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Dapper Dan is dressed to the nines: pale green linen trousers with a navy blazer, a matching ascot tucked inside of a white crisp shirt, topped off with Gucci oversized embellished shades, a logo belt, and flower loafers. If it were anyone else, one might assume the attire is indicative of a special occasion; today, there is a photo shoot inside of his Gucci atelier in Harlem. But for the man who single-handedly influenced not only Harlem and hip-hop, but fashion overall with an aesthetic of “more is more,” his fit is an everyday uniform.
Thirty years ago, Dapper Dan opened his Harlem boutique where he sold custom-made luxury clothing to everyone from LL Cool J to Eric B. and Rakim and Olympic track star Diane Dixon. His mission was to use luxury brands like Gucci, Louis Vuitton, and Fendi to create his own version of what high-fashion could look like for the people around him. Think Louis Vuitton sweat suits, Gucci fur jackets, and even decked-out car interiors. To him, luxury wasn’t about being subtle, it was about being seen. Hence, his use exclusively of the luxury brands’ logos, tenfold, lighting the spark for what we’d call “logomania” today.
Except there was one issue. Dapper Dan hadn’t been granted permission by Gucci, Fendi, or Louis Vuitton to use their logos, and was eventually issued a cease and desist, which later resulted in shutting down his boutique.
But while Dapper Dan might have closed up shop, his influence still lives on, especially on the fashion runways today. Back in June 2017, Gucci sent a model down the runway wearing a fur bomber jacket with Gucci logo puffer sleeves at its 2018 Cruise show. The jacket looked very similar to an Louis Vuitton one that Dapper Dan created for Diane Dixon in 1988. Gucci claimed it was paying homage to Dapper Dan, but many felt the fashion house was copying the legendary Harlem tailor. The controversy sparked conversations around what it really means to “pay homage” and how that should be done properly. Gucci Creative Director Alessandro Michele came out to say that the collection was indeed inspired by Dapper Dan and later took it a step further by offering Dapper Dan the opportunity to collaborate with Gucci, and most importantly reap the monetary benefits.
Now, Dapper Dan in collaboration with Gucci has released his first Gucci-Dapper Dan collection, which is inspired by his archive of pieces from the ‘80s and ‘90s, but updated with a slight twist on logos, fabrics, and appliques. There’s Gucci logo sweatsuits, backpacks, puffer jackets, fanny packs, ‘80s style jeans, and sneakers. Everything you’d need for a standout Dapper Dan fit.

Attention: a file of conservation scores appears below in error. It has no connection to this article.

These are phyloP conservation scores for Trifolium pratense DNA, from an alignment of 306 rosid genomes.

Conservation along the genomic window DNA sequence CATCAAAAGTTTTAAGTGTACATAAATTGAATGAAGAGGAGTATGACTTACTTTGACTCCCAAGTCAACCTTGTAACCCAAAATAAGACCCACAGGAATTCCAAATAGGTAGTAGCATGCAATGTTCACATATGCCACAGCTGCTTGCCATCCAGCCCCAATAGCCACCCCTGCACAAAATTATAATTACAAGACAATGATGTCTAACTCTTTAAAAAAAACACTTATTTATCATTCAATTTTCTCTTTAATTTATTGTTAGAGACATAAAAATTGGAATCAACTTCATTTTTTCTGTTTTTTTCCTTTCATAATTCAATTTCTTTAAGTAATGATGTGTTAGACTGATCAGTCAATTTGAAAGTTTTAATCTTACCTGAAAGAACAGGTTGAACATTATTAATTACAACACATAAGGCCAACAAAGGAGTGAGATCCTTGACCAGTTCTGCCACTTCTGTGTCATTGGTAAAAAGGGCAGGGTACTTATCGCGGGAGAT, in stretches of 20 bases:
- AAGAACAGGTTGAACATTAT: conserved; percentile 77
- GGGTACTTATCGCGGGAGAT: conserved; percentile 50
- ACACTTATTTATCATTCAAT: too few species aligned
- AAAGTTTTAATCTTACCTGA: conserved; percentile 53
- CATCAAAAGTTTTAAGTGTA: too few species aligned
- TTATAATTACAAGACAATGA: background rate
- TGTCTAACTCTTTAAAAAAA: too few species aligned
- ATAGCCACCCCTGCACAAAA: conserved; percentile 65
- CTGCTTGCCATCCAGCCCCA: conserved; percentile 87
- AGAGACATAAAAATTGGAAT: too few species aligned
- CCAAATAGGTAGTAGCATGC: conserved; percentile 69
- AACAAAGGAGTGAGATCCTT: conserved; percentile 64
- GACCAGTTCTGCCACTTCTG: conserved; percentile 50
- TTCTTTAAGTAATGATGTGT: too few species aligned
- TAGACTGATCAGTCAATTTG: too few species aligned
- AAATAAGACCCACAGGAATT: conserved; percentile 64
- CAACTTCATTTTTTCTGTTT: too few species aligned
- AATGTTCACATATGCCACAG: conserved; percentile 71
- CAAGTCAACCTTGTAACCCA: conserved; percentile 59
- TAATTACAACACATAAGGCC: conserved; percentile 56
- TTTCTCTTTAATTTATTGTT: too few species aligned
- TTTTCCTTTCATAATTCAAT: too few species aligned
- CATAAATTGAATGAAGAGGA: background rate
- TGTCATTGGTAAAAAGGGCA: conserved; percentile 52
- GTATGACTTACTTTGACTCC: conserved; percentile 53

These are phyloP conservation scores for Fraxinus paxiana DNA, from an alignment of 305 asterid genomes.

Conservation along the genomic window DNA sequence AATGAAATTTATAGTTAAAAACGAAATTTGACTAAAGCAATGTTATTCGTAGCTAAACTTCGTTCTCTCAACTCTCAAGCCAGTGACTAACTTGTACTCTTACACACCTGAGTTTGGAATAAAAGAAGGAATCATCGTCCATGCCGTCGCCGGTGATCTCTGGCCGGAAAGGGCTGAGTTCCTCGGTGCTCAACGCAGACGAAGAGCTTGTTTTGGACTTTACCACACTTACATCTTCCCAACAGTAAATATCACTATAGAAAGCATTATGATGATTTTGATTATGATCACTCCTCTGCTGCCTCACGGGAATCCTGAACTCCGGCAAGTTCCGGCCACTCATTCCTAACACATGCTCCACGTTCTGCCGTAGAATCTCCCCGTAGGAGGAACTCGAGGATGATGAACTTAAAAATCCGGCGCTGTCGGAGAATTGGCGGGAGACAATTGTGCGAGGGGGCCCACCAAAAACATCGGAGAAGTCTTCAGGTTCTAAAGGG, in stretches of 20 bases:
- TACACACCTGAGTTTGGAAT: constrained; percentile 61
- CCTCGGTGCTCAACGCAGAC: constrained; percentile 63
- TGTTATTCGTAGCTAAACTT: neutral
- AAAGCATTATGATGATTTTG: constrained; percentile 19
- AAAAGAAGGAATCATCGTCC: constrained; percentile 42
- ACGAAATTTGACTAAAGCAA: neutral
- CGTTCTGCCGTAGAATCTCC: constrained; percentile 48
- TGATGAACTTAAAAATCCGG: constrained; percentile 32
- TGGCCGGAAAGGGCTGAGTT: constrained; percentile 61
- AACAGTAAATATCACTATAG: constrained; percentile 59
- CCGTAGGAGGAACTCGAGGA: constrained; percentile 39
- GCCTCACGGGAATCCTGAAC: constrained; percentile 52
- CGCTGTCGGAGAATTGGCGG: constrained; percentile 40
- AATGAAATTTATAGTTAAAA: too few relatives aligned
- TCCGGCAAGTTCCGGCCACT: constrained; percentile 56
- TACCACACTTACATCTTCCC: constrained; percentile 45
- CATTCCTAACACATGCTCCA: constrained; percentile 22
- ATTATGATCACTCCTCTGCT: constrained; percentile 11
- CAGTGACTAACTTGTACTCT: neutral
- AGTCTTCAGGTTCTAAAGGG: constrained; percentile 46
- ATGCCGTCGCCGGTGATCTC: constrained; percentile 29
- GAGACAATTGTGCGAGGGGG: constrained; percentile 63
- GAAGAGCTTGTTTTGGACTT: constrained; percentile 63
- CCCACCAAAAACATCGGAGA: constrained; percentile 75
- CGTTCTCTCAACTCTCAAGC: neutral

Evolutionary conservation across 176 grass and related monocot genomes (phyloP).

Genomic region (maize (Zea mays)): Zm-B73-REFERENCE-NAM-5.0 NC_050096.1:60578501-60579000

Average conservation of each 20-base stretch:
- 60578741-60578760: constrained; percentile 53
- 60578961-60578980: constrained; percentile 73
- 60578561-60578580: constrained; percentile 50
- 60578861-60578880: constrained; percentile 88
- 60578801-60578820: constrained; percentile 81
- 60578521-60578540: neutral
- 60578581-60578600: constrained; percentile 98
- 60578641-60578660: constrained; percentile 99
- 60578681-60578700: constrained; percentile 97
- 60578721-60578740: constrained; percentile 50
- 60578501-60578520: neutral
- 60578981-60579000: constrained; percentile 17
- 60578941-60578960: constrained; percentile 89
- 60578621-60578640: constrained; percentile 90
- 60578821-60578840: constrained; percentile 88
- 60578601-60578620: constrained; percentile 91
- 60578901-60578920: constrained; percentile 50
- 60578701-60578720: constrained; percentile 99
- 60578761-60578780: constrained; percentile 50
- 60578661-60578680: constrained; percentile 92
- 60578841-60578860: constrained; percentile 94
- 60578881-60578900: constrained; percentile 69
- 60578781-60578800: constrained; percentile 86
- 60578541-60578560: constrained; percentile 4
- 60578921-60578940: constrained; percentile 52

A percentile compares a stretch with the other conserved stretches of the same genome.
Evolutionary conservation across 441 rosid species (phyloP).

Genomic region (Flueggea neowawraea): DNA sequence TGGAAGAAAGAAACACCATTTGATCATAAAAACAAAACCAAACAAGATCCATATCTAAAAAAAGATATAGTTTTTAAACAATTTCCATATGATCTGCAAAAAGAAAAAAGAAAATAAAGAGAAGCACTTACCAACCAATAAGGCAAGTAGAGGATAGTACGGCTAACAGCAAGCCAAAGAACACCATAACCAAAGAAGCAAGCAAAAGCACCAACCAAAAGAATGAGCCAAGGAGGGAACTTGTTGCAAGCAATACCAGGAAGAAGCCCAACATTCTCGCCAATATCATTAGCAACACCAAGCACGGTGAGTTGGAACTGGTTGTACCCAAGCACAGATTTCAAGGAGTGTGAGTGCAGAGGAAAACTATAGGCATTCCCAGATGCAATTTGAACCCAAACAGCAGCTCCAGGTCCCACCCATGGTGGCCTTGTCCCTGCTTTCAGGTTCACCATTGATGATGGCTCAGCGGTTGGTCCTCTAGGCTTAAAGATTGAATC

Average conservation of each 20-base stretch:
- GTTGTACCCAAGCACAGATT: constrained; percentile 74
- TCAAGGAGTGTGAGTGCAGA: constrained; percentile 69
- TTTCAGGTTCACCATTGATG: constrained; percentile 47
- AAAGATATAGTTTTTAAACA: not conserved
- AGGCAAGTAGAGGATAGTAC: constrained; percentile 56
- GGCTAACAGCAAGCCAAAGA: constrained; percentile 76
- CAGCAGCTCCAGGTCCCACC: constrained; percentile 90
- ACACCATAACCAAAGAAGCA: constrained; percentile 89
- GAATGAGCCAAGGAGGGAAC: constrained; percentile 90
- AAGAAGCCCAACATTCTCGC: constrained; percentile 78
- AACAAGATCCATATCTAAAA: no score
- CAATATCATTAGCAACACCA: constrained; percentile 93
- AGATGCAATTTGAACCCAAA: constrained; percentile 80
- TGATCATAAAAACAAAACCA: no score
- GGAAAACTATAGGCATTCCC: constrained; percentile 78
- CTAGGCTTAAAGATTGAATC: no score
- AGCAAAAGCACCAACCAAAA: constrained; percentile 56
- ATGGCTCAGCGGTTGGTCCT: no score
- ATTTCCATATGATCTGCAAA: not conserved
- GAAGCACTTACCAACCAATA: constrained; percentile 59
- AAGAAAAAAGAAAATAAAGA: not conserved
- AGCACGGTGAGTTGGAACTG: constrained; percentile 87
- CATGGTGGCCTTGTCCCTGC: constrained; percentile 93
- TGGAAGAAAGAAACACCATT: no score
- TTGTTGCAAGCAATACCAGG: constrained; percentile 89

“It's like I took something, a woman I was in love with and eloped because I didn't have permission. But now it's a sanctioned marriage,” Dapper Dan says.
Complex visited Dapper Dan at his atelier in Harlem to view the new collection. While there, we also talked to him about his inspirations, what he really thinks about streetwear, and black culture.
There are obvious nods to some of your most iconic looks from the ‘80s and ‘90s in your Gucci-Dapper Dan collection. How did you decide which looks to update and recreate? What message did you want to get across with this collection?
This collection is the whole concept of what was going on in the ‘80s and the ‘90s with the touch of… You know how they imagine that somebody's missing and then they go on, they take a software and try to imagine how they would look like today? That's pretty much what this is. You know it's the same person but it just got more sophisticated, more updated.
But a lot of these looks are also very timeless. So what do you think makes something timeless?
What makes the pyramids timeless? The story associated with it. So I think it's the story associated with this, that's timeless. That gives it the life that it has.
What was your first encounter with luxury fashion, how did you start having an affinity with high-fashion brands?
If you was eating spam sandwiches all your life and you saw a steak, you ain't gonna never forget about that steak. You going to be looking forward to the day where you could have steak. That's what it's like. Anybody can buy a can of spam, but if you can go into a really expensive restaurant and order steak dinner, then that's transformative. And that's what the clothes mean. The clothes was transformative. So in the beginning, I didn't look at it as just garments. I looked at it as how luxury brands made me feel. It's like being in love with a sport. Every time you get to play, you fall in love. And that's what luxury brands were for me.
What do you think makes Harlem style distinct?